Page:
But I dislike insistence on the exclusivity of “own voices” very strongly, so my emotional reaction may get me caught looking at the detail rather than the trend.

    (Own voices rock, and should be encouraged and celebrated and discussed. They aren’t the only possible game in town.)

  87. 87
    J. Squid says:

    Again, I’m… I could be wrong, but I did study this.

    In that case, I’ll defer to your knowledge and experience. It just means I’ll have to find a label for how I think about it at some point.

  88. 88
    Michael says:

    @Jeffrey#82- the issue is that Damore’s writings arguably constitute a hostile work environment under anti discrimination laws. The problem was mainly Google’s fault. They allowed discussions of politics on their internal message boards. However, they insisted their policy against a hostile work environment was still in place. By the time Damore wrote his article, people had already written articles arguing against Tibetan independence, for example. Then Damore’s article leaked and people demanded he be fired. A rule that says “You can discuss politics but don’t say anything racist, sexist, etc.”. is a recipe for disaster. Some people won’t realize that it’s OK to write an article against Tibetan independence but not an article like Damore’s because, let’s be honest, offense is subjective. A Tibetan man might be more offended by an anti-Tibetan independence article than Damore’s article. So Google fired Damore. Then, they fired a left-winger named Tim Chevalier to avoid the appearance of bias. Finally, Google instituted a “no politics at work” policy on Thursday:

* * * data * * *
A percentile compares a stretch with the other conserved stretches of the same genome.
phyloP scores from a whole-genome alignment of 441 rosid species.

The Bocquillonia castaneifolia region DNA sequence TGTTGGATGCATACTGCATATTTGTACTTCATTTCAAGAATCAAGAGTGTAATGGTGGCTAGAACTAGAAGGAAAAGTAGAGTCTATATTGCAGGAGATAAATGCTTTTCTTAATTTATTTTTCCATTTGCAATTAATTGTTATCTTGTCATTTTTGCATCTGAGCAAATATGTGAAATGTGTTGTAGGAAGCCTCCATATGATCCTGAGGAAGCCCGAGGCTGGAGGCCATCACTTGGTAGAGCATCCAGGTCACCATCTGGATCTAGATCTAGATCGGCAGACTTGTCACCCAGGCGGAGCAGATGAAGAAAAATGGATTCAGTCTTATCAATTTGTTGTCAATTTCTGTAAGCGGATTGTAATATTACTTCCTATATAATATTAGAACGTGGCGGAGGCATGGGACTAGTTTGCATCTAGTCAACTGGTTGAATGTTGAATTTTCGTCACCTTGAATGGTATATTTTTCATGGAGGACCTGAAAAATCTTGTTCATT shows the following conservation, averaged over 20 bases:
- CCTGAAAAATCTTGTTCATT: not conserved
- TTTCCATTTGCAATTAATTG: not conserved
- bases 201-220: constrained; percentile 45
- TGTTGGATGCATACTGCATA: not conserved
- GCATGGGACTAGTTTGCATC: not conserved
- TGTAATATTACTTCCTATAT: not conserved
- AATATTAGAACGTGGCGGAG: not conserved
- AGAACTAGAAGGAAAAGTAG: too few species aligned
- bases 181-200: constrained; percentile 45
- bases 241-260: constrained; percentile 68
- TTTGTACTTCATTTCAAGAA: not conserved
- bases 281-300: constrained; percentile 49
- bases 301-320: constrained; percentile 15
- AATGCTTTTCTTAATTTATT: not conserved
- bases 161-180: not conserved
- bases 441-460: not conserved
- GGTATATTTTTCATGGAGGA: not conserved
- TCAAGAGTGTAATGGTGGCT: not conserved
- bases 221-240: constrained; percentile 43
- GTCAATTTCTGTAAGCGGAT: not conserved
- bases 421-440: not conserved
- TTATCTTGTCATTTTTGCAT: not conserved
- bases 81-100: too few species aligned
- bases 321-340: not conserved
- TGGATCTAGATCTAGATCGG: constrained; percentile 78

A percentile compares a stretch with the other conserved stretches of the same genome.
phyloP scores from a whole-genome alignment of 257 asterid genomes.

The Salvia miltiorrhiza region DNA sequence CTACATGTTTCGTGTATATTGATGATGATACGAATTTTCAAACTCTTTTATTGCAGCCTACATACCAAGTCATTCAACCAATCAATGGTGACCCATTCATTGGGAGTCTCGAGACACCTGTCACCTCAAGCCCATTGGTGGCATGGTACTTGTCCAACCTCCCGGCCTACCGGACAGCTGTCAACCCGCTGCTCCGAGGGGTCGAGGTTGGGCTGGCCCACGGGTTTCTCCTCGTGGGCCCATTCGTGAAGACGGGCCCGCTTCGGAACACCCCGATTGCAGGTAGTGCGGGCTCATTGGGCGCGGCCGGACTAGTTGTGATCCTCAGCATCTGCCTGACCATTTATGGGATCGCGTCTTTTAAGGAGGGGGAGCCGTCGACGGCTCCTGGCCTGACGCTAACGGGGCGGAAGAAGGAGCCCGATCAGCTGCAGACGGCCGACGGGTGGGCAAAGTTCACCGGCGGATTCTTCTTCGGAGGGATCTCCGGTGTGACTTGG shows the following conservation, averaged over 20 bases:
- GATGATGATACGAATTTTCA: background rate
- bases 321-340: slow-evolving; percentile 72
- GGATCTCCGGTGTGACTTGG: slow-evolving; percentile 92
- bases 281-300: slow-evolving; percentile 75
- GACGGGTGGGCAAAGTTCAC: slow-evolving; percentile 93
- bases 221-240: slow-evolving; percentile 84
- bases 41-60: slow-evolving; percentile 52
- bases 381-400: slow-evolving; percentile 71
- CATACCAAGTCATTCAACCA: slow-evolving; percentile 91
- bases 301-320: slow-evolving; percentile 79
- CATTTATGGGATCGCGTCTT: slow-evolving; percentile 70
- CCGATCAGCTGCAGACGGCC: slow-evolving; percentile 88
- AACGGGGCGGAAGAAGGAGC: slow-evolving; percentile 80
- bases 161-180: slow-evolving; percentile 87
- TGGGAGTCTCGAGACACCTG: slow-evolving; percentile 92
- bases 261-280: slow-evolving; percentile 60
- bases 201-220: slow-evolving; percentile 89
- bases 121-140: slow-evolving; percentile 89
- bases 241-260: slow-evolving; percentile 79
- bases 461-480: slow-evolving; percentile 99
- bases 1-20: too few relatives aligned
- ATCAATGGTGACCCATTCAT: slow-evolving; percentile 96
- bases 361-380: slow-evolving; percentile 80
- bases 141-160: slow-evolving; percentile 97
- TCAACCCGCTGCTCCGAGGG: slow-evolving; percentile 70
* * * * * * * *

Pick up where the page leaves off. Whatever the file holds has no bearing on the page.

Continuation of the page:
https://www.vox.com/recode/2019/8/23/20829430/google-new-community-guidelines-employees-political-speech-internal-debate
    That should prevent future incidents- they should have had that policy all along.

  89. 89
    Harlequin says:

    Harlequin, it’s true that mean differences between populations are often small, including among the sexes, but these differences will be more pronounced at the tails even if the tails are thick, and sometimes the tails are what we care about. Men only have to be a little more aggressive than woman to be drastically over-represented among violent criminal offenders.

    Sure, the tails matter. Although, of course, there are a bunch of other sociological things that matter for those statistics, like how much intentionality and blame we assign to women who do commit such crimes, as well as your comments acknowledging the cultural influences. But in any case, most of the differences we deal with on a daily basis aren’t in the tails, sort of by definition. I mean, I was responding to a comment about preferences for the color pink.